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Credit Card Companies May Not Target Minors


Now let's talk about protection from a different kind of predators, in particular, creditors. Young adults are one target of the sweeping credit card reform bill that just passed Congress and awaits the president's signature. The new legislation limits credit card companies marketing to young people.

NPR's Wendy Kaufman has more.

WENDY KAUFMAN: Young adults under the age of 21 who want a credit card in their own name will have to show an independent source of income or they'll have to get a co-signer, typically a parent or guardian. The provisions were designed to keep young people from getting deeply into debt with their credit cards. Not surprisingly, the American Bankers Association isn't thrilled with this or many other provisions of the new legislation. Here's the association's Peter Garuccio.

Mr. PETER GARUCCIO (Spokesman, American Bankers Association): We understand that policymakers felt a need to provide some additional protections in this area. But our concern is that responsible adults in this group will be limited in their ability to get credit cards.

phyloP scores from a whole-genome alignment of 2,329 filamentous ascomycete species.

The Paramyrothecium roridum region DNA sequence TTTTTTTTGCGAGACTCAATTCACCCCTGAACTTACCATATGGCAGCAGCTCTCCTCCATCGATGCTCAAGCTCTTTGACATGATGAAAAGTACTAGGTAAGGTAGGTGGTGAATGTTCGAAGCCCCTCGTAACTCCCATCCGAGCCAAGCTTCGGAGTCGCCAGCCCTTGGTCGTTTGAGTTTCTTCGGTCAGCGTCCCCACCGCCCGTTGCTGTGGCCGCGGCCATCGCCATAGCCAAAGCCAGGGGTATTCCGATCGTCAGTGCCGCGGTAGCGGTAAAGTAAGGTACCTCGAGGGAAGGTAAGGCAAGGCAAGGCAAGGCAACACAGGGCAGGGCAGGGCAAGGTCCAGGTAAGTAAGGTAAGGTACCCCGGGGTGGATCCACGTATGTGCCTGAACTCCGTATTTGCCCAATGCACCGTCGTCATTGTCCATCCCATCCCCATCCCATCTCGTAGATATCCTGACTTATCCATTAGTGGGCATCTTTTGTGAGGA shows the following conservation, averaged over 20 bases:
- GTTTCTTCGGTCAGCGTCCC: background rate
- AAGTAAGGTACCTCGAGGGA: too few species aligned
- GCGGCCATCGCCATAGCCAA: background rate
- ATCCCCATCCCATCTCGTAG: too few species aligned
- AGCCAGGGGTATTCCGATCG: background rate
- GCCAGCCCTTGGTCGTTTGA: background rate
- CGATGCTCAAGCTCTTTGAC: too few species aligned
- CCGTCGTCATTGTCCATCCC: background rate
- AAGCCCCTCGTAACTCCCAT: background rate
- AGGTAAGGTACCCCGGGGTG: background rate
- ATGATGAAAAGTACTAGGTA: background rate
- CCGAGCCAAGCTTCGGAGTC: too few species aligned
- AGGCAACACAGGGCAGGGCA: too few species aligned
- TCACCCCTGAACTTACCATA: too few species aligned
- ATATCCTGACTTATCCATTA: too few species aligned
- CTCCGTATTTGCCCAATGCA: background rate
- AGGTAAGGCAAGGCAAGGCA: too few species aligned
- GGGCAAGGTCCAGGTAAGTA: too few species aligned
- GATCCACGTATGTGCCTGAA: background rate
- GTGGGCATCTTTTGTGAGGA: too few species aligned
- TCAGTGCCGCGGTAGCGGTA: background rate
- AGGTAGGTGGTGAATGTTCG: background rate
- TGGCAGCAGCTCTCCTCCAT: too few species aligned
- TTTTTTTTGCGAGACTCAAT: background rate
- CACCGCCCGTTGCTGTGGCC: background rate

KAUFMAN: On the other hand, Christine Lindstrom says the legislation is definitely needed. She is with the U.S. Public Interest Research Group, which survey college students about debt.

Ms. CHRISTINE LINDSTROM (Program Director, U.S. Public Interest Research Group): And credit card companies unfairly targeted them with bad terms and conditions and aggressive marketing.

KAUFMAN: How much aggressive marketing there is, is the subject of some debate. As to the amount of debt young people have, it varies tremendously just like it does among older adults.

Wendy Kaufman, NPR News. Transcript provided by NPR, Copyright NPR.

NPR transcripts are created on a rush deadline by an NPR contractor. This text may not be in its final form and may be updated or revised in the future. Accuracy and availability may vary. The authoritative record of NPR’s programming is the audio record.

Wendy Kaufman
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